Marriage Brings Wealth, Divorce Steals It

A new study confirms what any divorced person probably suspected: Scrapping a marriage robs you of wealth.

But the misfortune is more severe than merely divvying up the goods.

The study of about 9,000 people found divorce reduces a person's wealth by 77 percent compared to that of a single person.

"Divorce causes a decrease in wealth that is larger than just splitting a couple's assets in half," said Jay Zagorsky of Ohio State University.

Likewise, getting married makes people richer by more than just adding their assets together. Each married person, on average, sees his or her wealth nearly double. Married people increased their wealth about 4 percent per year just as a result of being married, with other factors removed from the equation.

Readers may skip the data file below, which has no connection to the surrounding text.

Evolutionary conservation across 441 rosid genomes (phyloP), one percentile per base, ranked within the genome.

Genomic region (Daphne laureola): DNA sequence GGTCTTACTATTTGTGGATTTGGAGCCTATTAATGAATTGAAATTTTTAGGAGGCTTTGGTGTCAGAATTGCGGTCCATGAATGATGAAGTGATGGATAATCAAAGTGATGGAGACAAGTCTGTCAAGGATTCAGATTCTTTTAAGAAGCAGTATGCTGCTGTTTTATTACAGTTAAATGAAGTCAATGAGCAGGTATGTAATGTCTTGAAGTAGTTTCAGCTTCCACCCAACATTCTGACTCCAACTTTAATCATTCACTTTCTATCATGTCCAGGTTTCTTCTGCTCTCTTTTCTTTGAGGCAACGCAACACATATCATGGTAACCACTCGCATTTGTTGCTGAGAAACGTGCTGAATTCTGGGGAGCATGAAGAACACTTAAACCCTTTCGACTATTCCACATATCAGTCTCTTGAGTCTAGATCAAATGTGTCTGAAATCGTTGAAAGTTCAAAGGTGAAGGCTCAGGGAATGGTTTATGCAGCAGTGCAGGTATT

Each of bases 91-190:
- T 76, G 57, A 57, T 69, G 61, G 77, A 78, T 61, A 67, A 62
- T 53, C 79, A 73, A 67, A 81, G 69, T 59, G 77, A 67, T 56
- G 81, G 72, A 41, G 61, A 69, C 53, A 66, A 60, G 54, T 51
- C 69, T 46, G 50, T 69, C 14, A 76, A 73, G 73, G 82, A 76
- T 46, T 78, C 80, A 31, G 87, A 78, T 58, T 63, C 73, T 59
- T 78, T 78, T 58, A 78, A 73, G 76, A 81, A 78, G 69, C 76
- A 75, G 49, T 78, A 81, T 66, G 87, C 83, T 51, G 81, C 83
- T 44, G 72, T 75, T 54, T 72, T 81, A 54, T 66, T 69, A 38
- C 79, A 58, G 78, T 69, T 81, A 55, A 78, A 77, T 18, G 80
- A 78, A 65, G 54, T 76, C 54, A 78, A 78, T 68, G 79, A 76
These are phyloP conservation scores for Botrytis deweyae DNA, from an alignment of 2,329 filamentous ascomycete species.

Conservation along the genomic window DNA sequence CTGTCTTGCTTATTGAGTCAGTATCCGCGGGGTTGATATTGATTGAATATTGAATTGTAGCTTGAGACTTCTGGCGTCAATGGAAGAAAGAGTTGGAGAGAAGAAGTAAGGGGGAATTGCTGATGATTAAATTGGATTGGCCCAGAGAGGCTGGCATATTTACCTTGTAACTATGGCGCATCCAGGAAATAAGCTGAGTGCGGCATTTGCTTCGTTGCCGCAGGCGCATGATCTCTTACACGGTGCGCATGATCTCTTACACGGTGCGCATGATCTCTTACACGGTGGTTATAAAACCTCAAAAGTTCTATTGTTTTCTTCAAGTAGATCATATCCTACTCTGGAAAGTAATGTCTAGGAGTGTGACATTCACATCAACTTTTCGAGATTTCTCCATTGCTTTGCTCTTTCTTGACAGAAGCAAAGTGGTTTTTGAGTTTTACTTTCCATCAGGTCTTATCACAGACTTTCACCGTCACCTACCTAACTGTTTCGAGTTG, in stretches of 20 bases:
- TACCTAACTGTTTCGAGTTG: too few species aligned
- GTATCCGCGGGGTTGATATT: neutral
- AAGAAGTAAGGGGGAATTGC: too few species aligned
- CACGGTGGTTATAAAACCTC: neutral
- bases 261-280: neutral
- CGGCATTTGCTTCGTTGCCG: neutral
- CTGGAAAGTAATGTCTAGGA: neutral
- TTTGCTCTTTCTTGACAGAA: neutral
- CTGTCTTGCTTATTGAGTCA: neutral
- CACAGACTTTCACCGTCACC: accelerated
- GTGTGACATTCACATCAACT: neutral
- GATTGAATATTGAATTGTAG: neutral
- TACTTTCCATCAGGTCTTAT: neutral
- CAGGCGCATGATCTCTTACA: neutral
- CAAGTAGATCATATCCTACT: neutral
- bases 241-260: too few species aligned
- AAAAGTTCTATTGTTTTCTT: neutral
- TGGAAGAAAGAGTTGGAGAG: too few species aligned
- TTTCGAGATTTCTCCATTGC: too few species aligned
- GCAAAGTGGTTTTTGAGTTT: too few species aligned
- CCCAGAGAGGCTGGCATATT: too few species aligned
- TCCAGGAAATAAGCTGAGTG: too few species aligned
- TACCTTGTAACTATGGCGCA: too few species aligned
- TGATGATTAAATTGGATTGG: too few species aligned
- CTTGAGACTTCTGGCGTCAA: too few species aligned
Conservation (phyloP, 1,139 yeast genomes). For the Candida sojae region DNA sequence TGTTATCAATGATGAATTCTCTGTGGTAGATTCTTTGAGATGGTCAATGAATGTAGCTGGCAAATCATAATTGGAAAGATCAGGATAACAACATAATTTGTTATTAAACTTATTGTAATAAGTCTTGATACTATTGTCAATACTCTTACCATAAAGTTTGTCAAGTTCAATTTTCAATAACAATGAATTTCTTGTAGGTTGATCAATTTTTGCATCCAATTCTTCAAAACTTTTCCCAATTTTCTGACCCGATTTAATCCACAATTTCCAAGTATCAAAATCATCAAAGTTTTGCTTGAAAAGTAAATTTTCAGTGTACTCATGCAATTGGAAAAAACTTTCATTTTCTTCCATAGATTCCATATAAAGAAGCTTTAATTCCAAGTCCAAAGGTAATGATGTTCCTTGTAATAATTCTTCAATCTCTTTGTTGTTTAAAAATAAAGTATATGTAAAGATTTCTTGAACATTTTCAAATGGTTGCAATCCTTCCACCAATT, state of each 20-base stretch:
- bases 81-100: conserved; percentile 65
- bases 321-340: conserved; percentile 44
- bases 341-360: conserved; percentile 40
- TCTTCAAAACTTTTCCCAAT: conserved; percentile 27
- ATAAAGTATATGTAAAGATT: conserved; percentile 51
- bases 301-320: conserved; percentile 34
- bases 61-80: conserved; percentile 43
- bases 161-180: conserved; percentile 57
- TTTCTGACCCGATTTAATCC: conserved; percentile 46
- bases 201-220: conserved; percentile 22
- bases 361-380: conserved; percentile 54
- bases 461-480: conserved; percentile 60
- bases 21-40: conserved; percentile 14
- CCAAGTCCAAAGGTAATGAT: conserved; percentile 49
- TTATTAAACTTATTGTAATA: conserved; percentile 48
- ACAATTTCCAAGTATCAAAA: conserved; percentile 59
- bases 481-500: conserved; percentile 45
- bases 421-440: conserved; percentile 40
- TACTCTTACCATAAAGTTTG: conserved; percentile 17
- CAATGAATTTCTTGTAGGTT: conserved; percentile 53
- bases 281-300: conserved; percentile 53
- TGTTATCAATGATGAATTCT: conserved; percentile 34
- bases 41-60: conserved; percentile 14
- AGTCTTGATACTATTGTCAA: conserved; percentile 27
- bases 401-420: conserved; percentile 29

"If you really want to increase your wealth, get married and stay married," Zagorsky said. "On the other hand, divorce can devastate your wealth."

The study relied on surveys of a group of people between 1985 and 2000. They were all between 21 and 28 years old in 1985. The findings are detailed in the current issue of the Journal of Sociology.

After divorce, men had 2.5 times the wealth of women, but this seemingly large disparity worked out to only about $5,100, on average.

For those who got divorced, wealth began to decline about four years before divorce and bottomed out the year prior to divorce.

Wealth begins climbing again in the year of the divorce, but not by much. "Even a decade after divorce, the median wealth stays below $10,000," Zagorsky said.

The study did not look for reasons, but Zagorsky said other research suggests the pooling of effort makes couples more efficient, and they live cheaper by sharing a house.

Live Science Staff
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